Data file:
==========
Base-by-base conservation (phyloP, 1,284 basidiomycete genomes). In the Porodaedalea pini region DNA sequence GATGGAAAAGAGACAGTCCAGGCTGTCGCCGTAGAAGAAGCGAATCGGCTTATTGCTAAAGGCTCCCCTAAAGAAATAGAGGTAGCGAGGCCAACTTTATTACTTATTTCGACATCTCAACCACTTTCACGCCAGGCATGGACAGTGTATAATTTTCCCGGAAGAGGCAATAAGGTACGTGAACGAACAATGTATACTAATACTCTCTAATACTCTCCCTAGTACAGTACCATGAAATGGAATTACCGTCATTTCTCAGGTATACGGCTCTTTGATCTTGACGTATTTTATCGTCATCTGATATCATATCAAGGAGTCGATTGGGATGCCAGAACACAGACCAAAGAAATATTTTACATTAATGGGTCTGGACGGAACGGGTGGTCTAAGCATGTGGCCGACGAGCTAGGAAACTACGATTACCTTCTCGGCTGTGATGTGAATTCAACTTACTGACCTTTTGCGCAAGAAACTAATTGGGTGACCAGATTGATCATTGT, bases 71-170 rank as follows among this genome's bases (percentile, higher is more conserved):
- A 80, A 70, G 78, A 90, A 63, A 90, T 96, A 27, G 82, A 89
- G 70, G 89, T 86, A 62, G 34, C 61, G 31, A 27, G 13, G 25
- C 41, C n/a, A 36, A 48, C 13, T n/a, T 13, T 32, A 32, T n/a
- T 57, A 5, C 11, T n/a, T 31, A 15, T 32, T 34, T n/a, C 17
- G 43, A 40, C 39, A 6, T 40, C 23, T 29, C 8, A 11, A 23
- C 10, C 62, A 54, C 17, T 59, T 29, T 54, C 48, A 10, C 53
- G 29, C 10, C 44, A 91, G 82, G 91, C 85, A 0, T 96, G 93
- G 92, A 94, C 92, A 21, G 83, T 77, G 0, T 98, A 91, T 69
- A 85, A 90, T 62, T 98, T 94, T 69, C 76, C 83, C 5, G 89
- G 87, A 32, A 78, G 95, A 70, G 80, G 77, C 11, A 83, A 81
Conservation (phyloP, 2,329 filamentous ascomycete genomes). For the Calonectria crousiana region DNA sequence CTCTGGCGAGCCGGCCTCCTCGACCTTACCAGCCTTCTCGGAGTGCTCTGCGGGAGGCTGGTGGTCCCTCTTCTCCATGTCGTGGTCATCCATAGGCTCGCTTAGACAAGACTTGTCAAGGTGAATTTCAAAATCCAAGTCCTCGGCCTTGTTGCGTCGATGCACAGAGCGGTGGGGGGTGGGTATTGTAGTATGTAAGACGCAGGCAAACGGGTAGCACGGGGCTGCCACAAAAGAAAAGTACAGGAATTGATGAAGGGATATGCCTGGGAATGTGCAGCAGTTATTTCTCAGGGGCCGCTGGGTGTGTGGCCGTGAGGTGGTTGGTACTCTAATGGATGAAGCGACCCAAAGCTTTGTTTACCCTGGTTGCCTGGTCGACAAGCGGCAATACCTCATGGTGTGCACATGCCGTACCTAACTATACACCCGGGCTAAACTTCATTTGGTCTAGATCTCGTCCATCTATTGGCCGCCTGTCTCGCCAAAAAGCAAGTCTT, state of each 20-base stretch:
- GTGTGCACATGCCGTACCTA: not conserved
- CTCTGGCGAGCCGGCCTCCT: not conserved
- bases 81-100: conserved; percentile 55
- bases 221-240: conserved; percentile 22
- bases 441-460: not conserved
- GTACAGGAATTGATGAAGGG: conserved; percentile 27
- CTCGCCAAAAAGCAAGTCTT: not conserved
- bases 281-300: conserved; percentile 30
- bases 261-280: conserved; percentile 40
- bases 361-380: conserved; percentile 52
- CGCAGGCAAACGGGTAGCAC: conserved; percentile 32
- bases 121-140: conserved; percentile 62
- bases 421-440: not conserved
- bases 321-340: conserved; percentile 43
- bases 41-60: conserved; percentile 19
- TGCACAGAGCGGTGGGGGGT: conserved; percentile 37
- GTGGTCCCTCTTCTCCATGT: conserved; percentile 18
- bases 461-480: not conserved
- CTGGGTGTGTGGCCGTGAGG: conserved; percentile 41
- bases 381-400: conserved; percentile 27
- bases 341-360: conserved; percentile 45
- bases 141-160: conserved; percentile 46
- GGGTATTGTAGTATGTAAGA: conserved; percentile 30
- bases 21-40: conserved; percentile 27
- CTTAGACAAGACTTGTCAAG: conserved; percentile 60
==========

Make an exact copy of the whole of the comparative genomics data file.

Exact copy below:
Base-by-base conservation (phyloP, 1,284 basidiomycete genomes). In the Porodaedalea pini region DNA sequence GATGGAAAAGAGACAGTCCAGGCTGTCGCCGTAGAAGAAGCGAATCGGCTTATTGCTAAAGGCTCCCCTAAAGAAATAGAGGTAGCGAGGCCAACTTTATTACTTATTTCGACATCTCAACCACTTTCACGCCAGGCATGGACAGTGTATAATTTTCCCGGAAGAGGCAATAAGGTACGTGAACGAACAATGTATACTAATACTCTCTAATACTCTCCCTAGTACAGTACCATGAAATGGAATTACCGTCATTTCTCAGGTATACGGCTCTTTGATCTTGACGTATTTTATCGTCATCTGATATCATATCAAGGAGTCGATTGGGATGCCAGAACACAGACCAAAGAAATATTTTACATTAATGGGTCTGGACGGAACGGGTGGTCTAAGCATGTGGCCGACGAGCTAGGAAACTACGATTACCTTCTCGGCTGTGATGTGAATTCAACTTACTGACCTTTTGCGCAAGAAACTAATTGGGTGACCAGATTGATCATTGT, bases 71-170 rank as follows among this genome's bases (percentile, higher is more conserved):
- A 80, A 70, G 78, A 90, A 63, A 90, T 96, A 27, G 82, A 89
- G 70, G 89, T 86, A 62, G 34, C 61, G 31, A 27, G 13, G 25
- C 41, C n/a, A 36, A 48, C 13, T n/a, T 13, T 32, A 32, T n/a
- T 57, A 5, C 11, T n/a, T 31, A 15, T 32, T 34, T n/a, C 17
- G 43, A 40, C 39, A 6, T 40, C 23, T 29, C 8, A 11, A 23
- C 10, C 62, A 54, C 17, T 59, T 29, T 54, C 48, A 10, C 53
- G 29, C 10, C 44, A 91, G 82, G 91, C 85, A 0, T 96, G 93
- G 92, A 94, C 92, A 21, G 83, T 77, G 0, T 98, A 91, T 69
- A 85, A 90, T 62, T 98, T 94, T 69, C 76, C 83, C 5, G 89
- G 87, A 32, A 78, G 95, A 70, G 80, G 77, C 11, A 83, A 81
Conservation (phyloP, 2,329 filamentous ascomycete genomes). For the Calonectria crousiana region DNA sequence CTCTGGCGAGCCGGCCTCCTCGACCTTACCAGCCTTCTCGGAGTGCTCTGCGGGAGGCTGGTGGTCCCTCTTCTCCATGTCGTGGTCATCCATAGGCTCGCTTAGACAAGACTTGTCAAGGTGAATTTCAAAATCCAAGTCCTCGGCCTTGTTGCGTCGATGCACAGAGCGGTGGGGGGTGGGTATTGTAGTATGTAAGACGCAGGCAAACGGGTAGCACGGGGCTGCCACAAAAGAAAAGTACAGGAATTGATGAAGGGATATGCCTGGGAATGTGCAGCAGTTATTTCTCAGGGGCCGCTGGGTGTGTGGCCGTGAGGTGGTTGGTACTCTAATGGATGAAGCGACCCAAAGCTTTGTTTACCCTGGTTGCCTGGTCGACAAGCGGCAATACCTCATGGTGTGCACATGCCGTACCTAACTATACACCCGGGCTAAACTTCATTTGGTCTAGATCTCGTCCATCTATTGGCCGCCTGTCTCGCCAAAAAGCAAGTCTT, state of each 20-base stretch:
- GTGTGCACATGCCGTACCTA: not conserved
- CTCTGGCGAGCCGGCCTCCT: not conserved
- bases 81-100: conserved; percentile 55
- bases 221-240: conserved; percentile 22
- bases 441-460: not conserved
- GTACAGGAATTGATGAAGGG: conserved; percentile 27
- CTCGCCAAAAAGCAAGTCTT: not conserved
- bases 281-300: conserved; percentile 30
- bases 261-280: conserved; percentile 40
- bases 361-380: conserved; percentile 52
- CGCAGGCAAACGGGTAGCAC: conserved; percentile 32
- bases 121-140: conserved; percentile 62
- bases 421-440: not conserved
- bases 321-340: conserved; percentile 43
- bases 41-60: conserved; percentile 19
- TGCACAGAGCGGTGGGGGGT: conserved; percentile 37
- GTGGTCCCTCTTCTCCATGT: conserved; percentile 18
- bases 461-480: not conserved
- CTGGGTGTGTGGCCGTGAGG: conserved; percentile 41
- bases 381-400: conserved; percentile 27
- bases 341-360: conserved; percentile 45
- bases 141-160: conserved; percentile 46
- GGGTATTGTAGTATGTAAGA: conserved; percentile 30
- bases 21-40: conserved; percentile 27
- CTTAGACAAGACTTGTCAAG: conserved; percentile 60